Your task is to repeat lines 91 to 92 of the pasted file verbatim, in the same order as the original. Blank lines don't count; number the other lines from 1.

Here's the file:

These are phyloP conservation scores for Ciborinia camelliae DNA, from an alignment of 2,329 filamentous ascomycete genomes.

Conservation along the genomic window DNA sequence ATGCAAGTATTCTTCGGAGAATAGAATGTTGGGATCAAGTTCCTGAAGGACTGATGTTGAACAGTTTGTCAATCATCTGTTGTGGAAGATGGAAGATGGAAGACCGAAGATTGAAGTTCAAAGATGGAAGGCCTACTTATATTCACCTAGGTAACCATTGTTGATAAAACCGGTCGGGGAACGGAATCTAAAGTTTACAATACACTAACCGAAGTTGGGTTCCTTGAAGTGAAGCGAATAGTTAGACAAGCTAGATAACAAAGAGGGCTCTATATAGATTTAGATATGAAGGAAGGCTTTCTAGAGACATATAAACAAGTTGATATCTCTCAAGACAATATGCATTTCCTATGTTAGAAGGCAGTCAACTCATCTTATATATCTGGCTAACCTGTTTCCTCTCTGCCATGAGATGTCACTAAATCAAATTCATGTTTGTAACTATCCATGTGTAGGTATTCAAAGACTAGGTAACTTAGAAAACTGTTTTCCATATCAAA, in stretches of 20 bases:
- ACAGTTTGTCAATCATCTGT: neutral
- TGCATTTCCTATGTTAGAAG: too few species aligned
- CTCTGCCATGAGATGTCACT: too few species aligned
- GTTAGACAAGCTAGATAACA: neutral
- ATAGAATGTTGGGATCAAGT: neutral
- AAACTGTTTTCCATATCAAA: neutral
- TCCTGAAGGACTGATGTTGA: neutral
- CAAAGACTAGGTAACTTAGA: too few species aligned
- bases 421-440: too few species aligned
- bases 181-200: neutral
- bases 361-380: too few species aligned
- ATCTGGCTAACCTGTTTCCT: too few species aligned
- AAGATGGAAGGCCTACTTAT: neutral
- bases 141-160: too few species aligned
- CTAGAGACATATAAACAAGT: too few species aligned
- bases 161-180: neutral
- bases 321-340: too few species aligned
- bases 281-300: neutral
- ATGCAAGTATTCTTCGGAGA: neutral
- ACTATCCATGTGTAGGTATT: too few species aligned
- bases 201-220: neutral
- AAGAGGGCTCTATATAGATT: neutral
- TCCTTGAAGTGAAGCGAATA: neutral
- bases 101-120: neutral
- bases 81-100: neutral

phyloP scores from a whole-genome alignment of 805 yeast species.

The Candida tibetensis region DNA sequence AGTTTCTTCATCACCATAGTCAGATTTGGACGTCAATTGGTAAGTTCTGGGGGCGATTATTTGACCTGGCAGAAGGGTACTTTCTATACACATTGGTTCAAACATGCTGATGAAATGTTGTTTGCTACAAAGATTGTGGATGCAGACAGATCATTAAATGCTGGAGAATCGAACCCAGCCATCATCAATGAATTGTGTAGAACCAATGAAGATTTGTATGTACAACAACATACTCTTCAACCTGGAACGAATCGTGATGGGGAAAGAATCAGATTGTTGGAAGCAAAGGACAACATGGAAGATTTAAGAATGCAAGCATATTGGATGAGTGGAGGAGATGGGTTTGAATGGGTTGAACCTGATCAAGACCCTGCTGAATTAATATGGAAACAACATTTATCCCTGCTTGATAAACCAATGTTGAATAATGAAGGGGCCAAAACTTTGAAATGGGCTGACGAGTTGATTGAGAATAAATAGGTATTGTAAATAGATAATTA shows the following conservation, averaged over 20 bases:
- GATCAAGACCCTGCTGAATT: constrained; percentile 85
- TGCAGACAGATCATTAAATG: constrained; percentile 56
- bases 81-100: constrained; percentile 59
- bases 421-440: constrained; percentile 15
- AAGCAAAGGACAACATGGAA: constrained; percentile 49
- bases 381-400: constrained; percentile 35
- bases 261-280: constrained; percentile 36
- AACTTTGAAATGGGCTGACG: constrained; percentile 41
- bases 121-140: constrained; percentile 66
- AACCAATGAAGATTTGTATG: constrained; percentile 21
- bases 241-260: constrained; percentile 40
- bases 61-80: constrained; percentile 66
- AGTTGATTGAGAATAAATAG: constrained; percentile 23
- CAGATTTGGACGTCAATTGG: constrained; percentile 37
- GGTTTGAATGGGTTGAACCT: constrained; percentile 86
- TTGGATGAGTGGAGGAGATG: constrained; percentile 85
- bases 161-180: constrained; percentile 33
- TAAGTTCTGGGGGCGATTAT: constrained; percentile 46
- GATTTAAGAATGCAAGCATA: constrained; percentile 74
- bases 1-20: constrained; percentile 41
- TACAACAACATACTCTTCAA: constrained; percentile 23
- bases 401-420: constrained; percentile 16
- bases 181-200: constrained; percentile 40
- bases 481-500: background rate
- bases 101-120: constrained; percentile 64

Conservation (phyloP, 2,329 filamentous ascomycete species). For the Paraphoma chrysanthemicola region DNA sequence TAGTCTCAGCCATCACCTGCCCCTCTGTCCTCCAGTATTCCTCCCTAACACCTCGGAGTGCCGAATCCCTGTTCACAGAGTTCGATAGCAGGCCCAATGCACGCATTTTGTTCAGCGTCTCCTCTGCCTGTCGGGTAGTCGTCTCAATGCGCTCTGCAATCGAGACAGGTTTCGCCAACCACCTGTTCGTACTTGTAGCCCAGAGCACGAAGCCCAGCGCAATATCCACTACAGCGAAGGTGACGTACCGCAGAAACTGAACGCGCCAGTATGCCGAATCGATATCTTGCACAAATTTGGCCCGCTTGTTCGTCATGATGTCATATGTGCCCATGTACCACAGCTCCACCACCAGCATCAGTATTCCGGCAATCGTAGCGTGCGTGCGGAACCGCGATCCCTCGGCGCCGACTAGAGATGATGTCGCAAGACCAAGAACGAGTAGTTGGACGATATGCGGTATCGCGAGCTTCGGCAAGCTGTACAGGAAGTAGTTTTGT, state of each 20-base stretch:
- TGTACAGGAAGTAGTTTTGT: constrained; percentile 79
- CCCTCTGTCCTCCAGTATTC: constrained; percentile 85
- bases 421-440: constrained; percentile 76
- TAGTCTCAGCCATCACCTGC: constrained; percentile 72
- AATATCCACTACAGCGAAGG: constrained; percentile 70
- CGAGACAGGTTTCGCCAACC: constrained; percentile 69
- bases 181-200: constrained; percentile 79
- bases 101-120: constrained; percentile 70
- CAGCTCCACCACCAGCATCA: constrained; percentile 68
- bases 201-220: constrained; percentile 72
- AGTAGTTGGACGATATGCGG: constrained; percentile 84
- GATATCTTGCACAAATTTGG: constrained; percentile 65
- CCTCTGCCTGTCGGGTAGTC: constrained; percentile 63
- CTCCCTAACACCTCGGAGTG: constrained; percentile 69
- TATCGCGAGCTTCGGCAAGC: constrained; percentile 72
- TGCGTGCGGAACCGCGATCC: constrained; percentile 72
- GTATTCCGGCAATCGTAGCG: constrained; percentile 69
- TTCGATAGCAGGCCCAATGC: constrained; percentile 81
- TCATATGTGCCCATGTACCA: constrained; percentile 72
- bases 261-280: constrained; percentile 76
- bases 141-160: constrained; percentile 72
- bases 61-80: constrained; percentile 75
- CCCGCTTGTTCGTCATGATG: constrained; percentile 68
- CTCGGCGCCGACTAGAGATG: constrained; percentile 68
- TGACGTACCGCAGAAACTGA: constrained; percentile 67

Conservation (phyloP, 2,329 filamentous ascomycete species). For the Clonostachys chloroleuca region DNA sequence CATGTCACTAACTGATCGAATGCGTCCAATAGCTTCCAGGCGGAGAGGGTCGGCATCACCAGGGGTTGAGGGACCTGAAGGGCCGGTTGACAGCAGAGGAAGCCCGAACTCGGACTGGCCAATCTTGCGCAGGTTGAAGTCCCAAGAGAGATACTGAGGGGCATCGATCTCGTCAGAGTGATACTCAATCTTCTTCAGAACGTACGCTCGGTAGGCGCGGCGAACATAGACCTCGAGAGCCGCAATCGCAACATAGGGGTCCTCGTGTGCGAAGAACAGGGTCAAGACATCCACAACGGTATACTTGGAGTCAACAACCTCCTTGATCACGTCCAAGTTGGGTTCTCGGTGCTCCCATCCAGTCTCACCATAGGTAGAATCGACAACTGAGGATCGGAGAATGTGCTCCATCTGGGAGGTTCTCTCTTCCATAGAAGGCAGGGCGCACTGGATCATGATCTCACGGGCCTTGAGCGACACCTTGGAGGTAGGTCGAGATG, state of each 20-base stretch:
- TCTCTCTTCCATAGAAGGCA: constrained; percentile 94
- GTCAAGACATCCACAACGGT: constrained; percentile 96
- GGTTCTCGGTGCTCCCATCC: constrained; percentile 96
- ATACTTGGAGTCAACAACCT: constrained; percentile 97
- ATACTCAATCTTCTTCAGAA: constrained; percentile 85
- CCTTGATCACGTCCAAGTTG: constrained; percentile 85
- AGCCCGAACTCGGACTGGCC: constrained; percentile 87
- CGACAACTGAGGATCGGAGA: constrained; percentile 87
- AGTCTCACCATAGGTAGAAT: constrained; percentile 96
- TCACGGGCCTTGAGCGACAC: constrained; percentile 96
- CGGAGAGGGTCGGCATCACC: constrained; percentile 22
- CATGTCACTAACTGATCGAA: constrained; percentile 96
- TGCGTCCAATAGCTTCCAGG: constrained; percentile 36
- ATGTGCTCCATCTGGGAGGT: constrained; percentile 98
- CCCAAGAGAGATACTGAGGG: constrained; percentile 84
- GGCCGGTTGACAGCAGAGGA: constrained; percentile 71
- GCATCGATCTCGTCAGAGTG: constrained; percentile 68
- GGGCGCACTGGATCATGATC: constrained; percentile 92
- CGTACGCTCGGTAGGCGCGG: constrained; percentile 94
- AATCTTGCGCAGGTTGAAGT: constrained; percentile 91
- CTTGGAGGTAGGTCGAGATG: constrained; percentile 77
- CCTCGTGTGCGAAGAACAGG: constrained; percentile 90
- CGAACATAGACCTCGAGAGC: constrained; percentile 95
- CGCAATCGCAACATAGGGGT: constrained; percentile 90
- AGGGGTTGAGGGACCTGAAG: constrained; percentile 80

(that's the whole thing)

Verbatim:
- TCACGGGCCTTGAGCGACAC: constrained; percentile 96
- CGGAGAGGGTCGGCATCACC: constrained; percentile 22